Editor’s note: This article is part of a series on Hawaii’s runaway school bus costs. Read other articles in the series.


The Hawaii Department of Education has decided to allow school bus companies to use older buses in an effort to bring down skyrocketing transportation costs.

At a time of declining resources, the district has been shifting money from other programs in order to pay bus contractors.

The department loosened the requirement on buses when it put more than 80 routes out for bid last month. Officials say they will allow companies to use older buses as long as they are refurbished after 10 years and meet state and federal safety requirements.

Until now, the department had an age limit on school buses. Contractors were required to retire them and buy new ones after a set number of years.

“One of our suggestions to the (Department of Education) to help lower costs was take out the age limitation on buses,” Akita Enterprises CEO Lindy Akita told Civil Beat.

State education officials and the Legislature have been struggling to curb runaway school bus costs for the past few years. Since 2005, transportation costs have more than doubled, from $34 million a year to $72 million a year. A request for nearly $20 million to prop up the transportation budget angered lawmakers who responded by zeroing out the department’s transportation funding for the coming year unless the department and the Board of Education come up with a plan to remedy the situation.

Much of the problem can be traced to a lack of competitive bidding, a situation Civil Beat has been documenting in its ongoing series, Taken For A Ride. Civil Beat found that school bus companies abruptly stopped bidding against each other and since 2007 there has not been a single regular education bus contract awarded that had more than one bid.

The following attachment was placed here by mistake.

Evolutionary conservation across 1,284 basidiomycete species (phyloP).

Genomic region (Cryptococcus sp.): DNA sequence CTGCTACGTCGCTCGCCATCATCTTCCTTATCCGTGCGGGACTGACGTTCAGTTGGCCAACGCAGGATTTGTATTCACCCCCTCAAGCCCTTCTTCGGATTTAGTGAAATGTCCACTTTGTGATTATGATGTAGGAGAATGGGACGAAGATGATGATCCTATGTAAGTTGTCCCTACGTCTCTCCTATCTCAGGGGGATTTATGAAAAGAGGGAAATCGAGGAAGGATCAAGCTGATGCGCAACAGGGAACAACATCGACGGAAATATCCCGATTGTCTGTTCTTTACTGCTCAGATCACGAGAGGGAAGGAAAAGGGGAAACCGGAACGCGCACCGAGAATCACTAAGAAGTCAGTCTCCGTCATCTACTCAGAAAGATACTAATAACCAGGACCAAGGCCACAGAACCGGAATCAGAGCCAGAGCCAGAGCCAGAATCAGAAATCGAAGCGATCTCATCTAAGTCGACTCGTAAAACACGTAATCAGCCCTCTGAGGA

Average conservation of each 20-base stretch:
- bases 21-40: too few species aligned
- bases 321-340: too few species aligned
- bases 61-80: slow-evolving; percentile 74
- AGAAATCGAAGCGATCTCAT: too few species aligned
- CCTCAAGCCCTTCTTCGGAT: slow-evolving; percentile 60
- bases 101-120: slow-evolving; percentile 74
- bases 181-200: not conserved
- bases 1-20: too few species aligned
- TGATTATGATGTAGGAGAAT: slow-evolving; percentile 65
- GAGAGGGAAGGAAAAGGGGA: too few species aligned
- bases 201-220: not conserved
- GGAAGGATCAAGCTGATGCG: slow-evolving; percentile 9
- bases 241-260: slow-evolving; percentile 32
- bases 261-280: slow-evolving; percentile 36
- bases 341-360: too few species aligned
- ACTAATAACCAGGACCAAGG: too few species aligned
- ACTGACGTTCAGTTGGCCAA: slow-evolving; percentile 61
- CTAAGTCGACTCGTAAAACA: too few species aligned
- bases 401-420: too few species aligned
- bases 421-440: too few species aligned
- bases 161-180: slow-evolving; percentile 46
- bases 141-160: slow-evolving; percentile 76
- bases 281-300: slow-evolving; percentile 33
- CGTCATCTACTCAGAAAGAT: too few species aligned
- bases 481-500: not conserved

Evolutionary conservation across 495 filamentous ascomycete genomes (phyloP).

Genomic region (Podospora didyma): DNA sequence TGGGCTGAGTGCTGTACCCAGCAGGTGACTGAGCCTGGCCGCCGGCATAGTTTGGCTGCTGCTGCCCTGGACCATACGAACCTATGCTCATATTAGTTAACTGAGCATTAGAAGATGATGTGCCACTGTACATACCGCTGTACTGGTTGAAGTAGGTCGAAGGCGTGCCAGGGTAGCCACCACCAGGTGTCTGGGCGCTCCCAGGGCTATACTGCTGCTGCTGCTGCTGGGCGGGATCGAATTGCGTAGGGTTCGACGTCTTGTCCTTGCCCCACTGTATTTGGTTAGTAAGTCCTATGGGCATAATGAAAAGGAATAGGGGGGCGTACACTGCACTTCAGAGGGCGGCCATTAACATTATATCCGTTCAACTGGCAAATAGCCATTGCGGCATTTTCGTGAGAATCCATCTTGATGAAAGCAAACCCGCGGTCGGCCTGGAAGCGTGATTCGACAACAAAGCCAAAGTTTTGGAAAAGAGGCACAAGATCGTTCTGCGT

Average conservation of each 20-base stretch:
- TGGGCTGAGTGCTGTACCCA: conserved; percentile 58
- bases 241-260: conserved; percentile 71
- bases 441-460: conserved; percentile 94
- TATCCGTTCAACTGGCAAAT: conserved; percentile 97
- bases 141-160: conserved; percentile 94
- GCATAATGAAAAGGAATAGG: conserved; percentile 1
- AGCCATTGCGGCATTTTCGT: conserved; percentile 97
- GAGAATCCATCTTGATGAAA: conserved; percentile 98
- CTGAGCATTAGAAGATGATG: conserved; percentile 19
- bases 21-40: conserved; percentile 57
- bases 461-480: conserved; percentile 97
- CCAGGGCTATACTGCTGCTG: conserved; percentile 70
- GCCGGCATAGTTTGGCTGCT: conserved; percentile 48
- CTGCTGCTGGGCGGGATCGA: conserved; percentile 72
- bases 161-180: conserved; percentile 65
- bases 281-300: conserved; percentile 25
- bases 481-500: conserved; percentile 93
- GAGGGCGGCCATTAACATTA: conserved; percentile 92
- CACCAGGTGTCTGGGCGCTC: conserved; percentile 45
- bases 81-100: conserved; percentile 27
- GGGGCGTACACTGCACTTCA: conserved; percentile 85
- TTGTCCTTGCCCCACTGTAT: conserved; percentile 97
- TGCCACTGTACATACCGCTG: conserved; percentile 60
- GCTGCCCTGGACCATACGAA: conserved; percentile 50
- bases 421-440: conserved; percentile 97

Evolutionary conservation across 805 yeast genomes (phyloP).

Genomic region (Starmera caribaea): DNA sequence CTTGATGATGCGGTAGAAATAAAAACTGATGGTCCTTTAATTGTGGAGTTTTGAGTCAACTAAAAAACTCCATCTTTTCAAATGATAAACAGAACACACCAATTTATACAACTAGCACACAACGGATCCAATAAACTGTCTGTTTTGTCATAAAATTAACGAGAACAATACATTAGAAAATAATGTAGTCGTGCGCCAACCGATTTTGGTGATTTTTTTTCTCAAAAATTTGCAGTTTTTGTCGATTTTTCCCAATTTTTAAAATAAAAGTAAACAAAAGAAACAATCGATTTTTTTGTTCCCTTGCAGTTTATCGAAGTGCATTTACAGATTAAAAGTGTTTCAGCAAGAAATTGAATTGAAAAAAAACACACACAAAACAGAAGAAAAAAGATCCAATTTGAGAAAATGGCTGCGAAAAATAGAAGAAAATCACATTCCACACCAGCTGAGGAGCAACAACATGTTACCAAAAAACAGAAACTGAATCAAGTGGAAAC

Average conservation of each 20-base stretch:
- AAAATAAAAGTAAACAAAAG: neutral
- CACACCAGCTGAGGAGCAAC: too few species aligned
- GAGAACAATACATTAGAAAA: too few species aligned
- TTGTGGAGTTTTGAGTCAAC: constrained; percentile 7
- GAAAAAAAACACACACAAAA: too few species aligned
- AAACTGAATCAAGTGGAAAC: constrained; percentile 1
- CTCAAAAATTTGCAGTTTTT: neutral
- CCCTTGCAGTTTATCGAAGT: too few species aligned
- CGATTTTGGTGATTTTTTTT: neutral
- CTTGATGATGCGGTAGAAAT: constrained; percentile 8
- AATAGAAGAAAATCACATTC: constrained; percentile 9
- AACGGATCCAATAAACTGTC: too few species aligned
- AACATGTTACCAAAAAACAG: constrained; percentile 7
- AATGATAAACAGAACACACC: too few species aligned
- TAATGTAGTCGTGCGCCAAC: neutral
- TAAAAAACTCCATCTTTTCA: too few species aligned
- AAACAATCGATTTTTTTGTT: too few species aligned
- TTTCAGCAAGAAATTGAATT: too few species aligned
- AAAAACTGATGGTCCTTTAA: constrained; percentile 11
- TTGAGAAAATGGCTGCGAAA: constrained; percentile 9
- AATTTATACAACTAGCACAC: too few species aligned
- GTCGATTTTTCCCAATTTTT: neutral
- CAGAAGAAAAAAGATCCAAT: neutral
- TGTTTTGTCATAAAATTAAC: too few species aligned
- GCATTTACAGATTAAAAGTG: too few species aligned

Last week, bus company owners and an attorney for the Hawaii School Bus Association acknowledged that the FBI is investigating possible price fixing related to the bidding process.

In an attempt to encourage more bids, the department sent out the bid solicitations on Oct. 28 that lifted the restriction on aging buses. Companies can submit their sealed bids through 2 p.m. Dec. 15. The 17 contracts containing 88 school bus routes would begin in July 2012 and run through June 2018.

Among the routes up for grabs are some in Kailua-Kona that the department took over in 2005 after the winning bidder was unable to hire enough drivers to meet its contractual obligations. The department, too, struggled to hire enough qualified drivers to man the 13 routes, officials told Civil Beat. Running those few routes on its own was also inefficient, they said.

It’s worth noting that the department recently mentioned taking over school bus services as one of numerous possible cost-saving measures. For now, though, it appears the department wants out of the school bus business.

“It’s not our main business,” said Randy Moore, assistant superintendent of school facilities and support services. “You need dispatchers, backups and standby people. For a large organization, we are not as nimble as the contractors might be.”

The buses for those routes were leased from the mainland, Moore said, and the lease is up next year.

Read the invitations for bids:

  • IFB D12-056 — two regular routes to Laupahoehoe High and Elementary School.
  • IFB D12-055 — 17 regular routes to schools in West Hawaii.
  • IFB D12-054 — Seven special education routes to schools in West Hawaii.
  • IFB D12-022 — 62 special education routes to schools in Honolulu and central Oahu.

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